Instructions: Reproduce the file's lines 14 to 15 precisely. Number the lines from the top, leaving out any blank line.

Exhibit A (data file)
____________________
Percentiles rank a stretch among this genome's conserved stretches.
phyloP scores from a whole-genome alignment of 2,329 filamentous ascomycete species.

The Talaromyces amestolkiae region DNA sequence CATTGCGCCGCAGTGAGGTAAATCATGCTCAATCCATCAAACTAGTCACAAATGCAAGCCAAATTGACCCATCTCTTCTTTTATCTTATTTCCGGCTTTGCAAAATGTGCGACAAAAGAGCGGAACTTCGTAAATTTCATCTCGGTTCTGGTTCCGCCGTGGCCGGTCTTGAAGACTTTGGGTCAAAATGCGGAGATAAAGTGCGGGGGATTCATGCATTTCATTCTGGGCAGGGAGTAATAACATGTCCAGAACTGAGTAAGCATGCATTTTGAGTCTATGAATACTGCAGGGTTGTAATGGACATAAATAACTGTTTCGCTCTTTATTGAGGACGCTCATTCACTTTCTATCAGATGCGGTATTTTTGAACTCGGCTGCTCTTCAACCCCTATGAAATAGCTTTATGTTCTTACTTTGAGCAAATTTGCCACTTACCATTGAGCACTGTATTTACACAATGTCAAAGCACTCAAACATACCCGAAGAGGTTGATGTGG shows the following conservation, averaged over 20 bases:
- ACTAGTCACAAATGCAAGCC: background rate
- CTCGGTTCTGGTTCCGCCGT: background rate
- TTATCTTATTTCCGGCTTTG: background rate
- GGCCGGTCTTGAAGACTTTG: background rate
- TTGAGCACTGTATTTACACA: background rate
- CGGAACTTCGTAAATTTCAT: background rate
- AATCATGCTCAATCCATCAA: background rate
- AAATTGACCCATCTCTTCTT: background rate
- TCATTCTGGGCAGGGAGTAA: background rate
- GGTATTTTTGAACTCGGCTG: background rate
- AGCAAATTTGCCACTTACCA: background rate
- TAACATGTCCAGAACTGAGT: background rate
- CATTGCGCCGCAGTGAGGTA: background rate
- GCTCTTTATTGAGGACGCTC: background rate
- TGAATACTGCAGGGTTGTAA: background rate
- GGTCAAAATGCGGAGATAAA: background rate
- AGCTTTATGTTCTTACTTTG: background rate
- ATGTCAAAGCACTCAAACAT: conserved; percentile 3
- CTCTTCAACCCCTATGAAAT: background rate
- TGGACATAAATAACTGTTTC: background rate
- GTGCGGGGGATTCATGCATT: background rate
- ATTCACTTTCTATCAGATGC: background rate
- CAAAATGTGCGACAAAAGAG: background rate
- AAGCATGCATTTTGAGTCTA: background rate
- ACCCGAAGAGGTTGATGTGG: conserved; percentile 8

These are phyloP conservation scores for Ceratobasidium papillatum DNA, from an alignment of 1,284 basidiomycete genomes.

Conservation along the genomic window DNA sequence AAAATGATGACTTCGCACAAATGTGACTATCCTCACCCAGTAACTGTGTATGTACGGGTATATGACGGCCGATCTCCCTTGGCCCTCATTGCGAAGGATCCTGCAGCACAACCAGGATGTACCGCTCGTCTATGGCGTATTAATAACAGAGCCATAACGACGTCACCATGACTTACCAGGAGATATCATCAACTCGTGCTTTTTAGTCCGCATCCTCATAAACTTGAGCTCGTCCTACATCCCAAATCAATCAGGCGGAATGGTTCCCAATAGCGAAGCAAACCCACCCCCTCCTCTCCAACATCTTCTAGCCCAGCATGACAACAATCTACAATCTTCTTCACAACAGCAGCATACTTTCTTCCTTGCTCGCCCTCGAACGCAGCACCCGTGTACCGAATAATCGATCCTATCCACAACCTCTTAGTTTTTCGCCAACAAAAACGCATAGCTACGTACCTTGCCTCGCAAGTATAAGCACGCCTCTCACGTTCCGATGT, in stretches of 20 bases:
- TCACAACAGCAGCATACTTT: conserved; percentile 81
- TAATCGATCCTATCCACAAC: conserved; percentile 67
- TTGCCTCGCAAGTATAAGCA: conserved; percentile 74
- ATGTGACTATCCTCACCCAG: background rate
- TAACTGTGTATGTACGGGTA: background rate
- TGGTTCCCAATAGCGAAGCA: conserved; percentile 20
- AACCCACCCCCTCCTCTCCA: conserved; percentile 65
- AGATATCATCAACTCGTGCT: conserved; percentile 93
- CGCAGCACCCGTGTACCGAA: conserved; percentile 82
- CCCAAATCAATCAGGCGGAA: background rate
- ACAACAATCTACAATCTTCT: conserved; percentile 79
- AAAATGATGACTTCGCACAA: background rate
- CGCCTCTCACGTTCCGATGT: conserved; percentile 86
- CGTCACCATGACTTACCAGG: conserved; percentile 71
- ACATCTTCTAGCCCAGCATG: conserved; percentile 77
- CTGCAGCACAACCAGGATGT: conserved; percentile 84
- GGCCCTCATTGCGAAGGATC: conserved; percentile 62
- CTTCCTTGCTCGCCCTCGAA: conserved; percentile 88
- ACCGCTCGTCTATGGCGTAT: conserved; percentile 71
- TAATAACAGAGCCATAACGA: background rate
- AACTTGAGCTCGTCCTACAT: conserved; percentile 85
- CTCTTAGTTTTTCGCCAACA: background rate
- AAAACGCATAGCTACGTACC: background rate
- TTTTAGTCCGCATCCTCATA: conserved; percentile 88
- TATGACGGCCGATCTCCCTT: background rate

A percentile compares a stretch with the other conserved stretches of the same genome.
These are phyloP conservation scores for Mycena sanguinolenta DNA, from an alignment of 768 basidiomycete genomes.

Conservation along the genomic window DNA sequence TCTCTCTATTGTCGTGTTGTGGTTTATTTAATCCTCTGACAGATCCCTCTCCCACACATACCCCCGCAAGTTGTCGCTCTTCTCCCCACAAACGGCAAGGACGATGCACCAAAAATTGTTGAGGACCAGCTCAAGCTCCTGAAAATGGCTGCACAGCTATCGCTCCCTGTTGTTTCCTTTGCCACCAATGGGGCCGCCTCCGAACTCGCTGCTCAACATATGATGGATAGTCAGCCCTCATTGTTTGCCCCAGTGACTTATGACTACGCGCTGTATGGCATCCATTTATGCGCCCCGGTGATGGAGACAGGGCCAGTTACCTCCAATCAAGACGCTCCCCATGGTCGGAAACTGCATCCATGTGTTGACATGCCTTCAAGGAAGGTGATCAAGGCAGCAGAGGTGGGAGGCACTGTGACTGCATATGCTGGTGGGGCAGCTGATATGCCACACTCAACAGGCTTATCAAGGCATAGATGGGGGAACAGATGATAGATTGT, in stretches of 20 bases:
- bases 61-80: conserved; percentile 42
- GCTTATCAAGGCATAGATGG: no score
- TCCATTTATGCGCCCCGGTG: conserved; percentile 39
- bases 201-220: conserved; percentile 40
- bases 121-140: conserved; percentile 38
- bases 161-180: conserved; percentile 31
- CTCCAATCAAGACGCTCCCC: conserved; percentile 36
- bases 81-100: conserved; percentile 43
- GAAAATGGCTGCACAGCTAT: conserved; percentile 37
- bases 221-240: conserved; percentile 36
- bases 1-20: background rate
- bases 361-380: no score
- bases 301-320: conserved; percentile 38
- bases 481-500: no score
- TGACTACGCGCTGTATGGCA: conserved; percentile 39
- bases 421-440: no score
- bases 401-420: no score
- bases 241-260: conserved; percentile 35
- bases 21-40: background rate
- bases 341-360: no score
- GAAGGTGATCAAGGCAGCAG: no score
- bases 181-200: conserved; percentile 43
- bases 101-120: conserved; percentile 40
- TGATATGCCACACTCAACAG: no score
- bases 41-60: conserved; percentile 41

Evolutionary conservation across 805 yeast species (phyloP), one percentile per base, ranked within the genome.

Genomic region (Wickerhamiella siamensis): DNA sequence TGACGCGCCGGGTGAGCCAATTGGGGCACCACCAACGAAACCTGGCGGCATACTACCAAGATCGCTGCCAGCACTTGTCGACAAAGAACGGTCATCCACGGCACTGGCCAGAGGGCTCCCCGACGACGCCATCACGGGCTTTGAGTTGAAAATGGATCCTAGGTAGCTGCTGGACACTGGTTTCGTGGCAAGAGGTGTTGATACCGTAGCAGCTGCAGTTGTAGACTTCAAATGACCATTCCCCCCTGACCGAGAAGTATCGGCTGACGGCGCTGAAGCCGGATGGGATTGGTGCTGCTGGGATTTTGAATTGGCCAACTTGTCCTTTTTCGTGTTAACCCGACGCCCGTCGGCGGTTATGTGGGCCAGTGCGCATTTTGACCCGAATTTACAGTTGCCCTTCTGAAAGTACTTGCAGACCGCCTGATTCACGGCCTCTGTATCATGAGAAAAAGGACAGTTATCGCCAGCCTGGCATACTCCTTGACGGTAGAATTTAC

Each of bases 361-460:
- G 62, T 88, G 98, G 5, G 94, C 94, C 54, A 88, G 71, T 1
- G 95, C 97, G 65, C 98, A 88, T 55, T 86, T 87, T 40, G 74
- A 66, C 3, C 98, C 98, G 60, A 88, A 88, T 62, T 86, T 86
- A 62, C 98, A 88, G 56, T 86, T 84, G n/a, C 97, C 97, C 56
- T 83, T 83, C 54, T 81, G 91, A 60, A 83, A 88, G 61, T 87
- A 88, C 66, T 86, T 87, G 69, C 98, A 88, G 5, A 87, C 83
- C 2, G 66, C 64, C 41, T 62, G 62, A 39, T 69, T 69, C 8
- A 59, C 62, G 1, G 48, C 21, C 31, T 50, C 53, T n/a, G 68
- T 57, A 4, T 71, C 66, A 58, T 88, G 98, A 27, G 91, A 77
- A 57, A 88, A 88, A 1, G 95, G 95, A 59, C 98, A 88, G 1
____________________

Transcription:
- AGCAAATTTGCCACTTACCA: background rate
- TAACATGTCCAGAACTGAGT: background rate